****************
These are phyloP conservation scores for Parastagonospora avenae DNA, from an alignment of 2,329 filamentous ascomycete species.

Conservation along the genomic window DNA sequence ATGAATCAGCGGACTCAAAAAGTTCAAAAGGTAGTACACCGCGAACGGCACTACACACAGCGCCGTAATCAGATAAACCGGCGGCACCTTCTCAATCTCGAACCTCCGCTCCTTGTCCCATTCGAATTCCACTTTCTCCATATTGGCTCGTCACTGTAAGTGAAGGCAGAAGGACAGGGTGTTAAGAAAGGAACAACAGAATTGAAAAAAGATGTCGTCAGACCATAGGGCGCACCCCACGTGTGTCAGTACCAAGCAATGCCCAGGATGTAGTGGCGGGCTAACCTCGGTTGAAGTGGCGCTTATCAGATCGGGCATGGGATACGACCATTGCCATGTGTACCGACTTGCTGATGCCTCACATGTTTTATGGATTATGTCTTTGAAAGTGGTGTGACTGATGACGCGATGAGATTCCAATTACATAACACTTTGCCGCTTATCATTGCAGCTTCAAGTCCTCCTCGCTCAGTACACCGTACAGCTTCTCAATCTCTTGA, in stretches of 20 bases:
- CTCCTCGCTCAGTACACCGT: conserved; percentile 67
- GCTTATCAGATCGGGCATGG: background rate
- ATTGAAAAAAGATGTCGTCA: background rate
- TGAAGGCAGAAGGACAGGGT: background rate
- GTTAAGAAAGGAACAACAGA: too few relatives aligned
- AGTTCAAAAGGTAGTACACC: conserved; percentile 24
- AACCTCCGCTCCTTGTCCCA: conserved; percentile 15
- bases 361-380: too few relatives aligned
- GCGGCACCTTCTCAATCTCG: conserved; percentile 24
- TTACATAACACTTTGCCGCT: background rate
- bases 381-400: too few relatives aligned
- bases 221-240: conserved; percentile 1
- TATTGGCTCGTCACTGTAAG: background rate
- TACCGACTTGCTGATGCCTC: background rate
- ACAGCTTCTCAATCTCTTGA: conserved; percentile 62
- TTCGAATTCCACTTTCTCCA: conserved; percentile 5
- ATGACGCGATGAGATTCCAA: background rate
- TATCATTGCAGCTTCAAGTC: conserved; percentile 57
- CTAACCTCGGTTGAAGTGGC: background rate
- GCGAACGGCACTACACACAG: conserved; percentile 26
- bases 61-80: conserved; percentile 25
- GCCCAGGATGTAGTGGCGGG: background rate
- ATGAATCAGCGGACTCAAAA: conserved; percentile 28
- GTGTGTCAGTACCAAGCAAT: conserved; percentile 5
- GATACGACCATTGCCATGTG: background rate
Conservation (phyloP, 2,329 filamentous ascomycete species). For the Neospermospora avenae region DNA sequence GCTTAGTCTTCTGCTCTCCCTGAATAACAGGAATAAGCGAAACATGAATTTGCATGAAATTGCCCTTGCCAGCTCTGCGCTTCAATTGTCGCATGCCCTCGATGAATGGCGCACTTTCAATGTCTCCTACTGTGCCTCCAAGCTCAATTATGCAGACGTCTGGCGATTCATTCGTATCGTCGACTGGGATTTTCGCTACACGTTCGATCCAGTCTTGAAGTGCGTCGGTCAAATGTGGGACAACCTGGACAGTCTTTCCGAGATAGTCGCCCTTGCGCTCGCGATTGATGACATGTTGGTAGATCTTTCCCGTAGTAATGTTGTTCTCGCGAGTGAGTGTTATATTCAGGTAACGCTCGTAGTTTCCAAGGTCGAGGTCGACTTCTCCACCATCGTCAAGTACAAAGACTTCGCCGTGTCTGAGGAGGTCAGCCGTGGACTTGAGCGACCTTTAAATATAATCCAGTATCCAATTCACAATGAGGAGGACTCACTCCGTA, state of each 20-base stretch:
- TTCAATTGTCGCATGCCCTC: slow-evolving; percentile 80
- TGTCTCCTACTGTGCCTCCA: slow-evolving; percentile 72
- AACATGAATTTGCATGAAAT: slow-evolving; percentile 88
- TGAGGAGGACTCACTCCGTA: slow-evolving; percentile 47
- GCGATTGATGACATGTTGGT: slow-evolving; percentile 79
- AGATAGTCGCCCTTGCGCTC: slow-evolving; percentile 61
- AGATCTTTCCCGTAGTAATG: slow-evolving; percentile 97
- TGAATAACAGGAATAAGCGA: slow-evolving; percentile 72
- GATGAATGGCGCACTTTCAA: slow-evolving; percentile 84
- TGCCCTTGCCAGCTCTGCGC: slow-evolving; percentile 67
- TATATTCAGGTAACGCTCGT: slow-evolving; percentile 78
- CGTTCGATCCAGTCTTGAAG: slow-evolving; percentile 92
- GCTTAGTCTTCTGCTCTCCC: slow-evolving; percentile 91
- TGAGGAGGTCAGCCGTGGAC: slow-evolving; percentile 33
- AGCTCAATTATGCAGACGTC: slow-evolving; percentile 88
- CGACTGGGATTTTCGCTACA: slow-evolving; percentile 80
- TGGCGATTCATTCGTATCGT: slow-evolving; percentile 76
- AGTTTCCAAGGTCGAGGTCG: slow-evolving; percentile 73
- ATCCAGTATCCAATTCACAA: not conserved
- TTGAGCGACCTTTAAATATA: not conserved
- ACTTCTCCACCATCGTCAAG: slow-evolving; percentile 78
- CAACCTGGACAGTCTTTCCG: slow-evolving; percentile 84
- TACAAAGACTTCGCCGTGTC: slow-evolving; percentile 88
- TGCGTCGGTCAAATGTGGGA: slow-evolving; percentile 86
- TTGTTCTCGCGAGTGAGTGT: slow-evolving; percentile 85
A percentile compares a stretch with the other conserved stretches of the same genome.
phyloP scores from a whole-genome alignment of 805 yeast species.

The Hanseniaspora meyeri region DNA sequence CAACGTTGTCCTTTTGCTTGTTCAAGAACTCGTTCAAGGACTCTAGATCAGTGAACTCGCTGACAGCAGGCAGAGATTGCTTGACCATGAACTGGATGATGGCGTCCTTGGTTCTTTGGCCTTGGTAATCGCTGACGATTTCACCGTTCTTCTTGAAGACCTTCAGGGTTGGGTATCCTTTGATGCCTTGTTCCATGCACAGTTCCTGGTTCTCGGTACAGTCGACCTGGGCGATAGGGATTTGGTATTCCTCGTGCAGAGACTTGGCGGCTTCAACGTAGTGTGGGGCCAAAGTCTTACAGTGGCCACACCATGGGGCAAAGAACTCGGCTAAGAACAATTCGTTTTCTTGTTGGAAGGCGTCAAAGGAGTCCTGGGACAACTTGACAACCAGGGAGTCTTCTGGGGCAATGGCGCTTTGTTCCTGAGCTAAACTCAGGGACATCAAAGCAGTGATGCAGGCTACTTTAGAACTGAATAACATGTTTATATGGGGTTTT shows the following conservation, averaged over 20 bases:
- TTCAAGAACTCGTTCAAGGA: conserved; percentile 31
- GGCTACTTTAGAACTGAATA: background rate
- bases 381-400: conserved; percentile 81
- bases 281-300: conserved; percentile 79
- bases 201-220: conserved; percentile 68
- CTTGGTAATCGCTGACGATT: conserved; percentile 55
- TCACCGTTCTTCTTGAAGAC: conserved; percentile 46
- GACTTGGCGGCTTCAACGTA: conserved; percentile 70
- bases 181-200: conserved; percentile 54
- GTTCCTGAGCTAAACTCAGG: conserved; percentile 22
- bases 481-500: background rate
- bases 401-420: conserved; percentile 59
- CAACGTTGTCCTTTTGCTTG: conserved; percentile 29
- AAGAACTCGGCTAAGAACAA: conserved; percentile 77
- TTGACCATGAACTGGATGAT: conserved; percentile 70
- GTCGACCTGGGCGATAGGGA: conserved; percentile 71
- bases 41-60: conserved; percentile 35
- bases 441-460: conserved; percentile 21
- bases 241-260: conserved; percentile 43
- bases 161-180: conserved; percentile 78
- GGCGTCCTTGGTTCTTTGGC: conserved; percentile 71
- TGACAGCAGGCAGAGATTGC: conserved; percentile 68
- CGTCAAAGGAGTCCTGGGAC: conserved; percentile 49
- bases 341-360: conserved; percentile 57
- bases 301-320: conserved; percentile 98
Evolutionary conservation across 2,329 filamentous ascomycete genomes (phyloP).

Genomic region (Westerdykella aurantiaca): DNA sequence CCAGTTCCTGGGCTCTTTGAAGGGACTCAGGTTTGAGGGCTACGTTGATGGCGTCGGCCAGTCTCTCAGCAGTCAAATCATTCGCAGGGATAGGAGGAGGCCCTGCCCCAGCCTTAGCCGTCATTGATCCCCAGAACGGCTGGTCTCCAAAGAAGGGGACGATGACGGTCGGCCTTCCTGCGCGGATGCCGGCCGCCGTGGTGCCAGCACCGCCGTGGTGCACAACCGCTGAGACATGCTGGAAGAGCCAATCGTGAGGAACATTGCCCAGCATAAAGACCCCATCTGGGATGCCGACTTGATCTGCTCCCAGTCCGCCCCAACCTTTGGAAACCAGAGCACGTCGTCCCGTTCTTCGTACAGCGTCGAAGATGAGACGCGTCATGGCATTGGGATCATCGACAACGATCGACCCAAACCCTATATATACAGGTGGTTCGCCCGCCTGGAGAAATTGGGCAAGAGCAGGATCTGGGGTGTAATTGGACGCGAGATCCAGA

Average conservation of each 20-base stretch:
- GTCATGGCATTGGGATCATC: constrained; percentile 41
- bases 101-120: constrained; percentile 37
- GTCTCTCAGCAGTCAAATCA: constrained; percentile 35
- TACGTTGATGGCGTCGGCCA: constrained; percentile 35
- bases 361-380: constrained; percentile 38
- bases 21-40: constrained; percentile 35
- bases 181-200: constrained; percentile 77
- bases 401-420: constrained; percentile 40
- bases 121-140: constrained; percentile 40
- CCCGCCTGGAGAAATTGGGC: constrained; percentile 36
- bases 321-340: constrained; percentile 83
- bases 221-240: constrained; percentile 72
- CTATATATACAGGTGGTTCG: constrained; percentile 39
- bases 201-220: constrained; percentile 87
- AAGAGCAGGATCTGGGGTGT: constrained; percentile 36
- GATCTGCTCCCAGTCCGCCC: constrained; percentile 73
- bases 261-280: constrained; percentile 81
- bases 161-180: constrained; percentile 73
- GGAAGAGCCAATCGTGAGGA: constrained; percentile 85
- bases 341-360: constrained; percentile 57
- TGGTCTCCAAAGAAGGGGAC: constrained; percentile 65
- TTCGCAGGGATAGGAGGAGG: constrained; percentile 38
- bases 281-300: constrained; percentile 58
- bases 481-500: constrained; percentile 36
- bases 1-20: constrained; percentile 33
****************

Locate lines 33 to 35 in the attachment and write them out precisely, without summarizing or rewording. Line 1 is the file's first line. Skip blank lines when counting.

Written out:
- GCGATTGATGACATGTTGGT: slow-evolving; percentile 79
- AGATAGTCGCCCTTGCGCTC: slow-evolving; percentile 61
- AGATCTTTCCCGTAGTAATG: slow-evolving; percentile 97